Despite assurances from the federal government that individuals do not have to be terminal in order to qualify, medical practitioners will ultimately have to interpret the eligibility criteria for themselves. There is a strong chance that many providers will interpret the “reasonably foreseeable” clause to mean that only those individuals whose deaths are imminent will qualify for MAID. In fact, some Canadian doctors have already been advised by lawyers to err on the side of caution and to only provide MAID to those who are terminally ill.
This means individuals who were granted the right to a peaceful death by the Supreme Court may now found themselves barred from access. For example, patients with excruciating conditions like ALS, Multiple Sclerosis, and Parkinson’s disease are at risk of being denied a dignified death because their deaths may not be imminent. Other individuals, like those who have endured a serious stroke or a series of strokes, may also be trapped in intolerable suffering with no natural end in sight. For many of these individuals, this intolerable suffering can persist for years, and to force them to continue languishing in agony is exactly the kind of fate the Supreme Court ruled against.
What procedural safeguards are required in Bill C-14?
If the individual meets all the eligibility requirements and has clearly consented to an assisted death without any external coercion, they must submit a written request in the presence of two independent witnesses. Once the patient’s doctor (or nurse practitioner) determines that the patient is eligible for MAID, a second doctor or nurse practitioner — independent of both the first doctor and the patient — is required to give a second opinion on the patient’s eligibility. If both agree that the patient is eligible, MAID can be granted.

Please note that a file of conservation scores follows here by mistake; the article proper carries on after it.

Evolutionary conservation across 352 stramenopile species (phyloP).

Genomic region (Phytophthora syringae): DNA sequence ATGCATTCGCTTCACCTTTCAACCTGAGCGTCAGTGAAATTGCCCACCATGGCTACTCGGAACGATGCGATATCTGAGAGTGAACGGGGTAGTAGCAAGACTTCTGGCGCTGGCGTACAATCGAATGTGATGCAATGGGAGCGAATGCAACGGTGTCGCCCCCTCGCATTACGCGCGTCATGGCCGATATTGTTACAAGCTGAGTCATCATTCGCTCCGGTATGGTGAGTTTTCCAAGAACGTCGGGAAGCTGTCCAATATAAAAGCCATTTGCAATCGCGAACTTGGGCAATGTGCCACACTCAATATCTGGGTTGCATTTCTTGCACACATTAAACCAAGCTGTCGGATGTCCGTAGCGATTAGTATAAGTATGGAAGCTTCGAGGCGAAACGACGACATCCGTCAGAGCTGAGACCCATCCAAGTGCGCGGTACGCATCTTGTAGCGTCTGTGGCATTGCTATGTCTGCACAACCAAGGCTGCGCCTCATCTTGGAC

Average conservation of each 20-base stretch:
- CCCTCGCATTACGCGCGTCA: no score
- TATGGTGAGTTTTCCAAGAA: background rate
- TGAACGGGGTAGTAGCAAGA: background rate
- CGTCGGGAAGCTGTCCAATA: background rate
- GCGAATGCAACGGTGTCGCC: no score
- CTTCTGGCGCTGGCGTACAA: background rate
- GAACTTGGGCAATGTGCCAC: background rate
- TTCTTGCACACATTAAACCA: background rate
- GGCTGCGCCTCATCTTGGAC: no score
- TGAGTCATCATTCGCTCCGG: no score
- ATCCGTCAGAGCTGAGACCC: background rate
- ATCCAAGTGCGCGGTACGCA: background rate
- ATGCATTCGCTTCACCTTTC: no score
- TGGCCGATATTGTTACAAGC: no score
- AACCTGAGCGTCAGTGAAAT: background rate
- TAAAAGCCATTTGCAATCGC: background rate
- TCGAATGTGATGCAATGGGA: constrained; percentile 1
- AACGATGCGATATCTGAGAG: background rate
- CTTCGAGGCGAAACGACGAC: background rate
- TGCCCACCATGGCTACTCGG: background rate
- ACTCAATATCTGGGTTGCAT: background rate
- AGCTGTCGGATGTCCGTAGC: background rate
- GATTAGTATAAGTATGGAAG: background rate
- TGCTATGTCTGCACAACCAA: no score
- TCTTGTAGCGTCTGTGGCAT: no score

There is a mandatory reflection period of at least 10 days that needs to occur between the day the patient signed the written request and the day MAID is provided. However, if death is imminent the reflection period may be reduced.
Could a person with dementia qualify for MAID?
Under the new law, advance requests for dying are not permitted. This means Canadians with diagnoses of competence-eroding conditions like Alzheimer’s and Huntington’s disease will not be granted the right to consent while they are still of sound mind to an assisted death that would be carried out at a later time.
Without advance consent, these individuals will most certainly be found ineligible for MAID because they will likely lose competence before they reach the required “advanced state of irreversible decline” outlined in the eligibility criteria.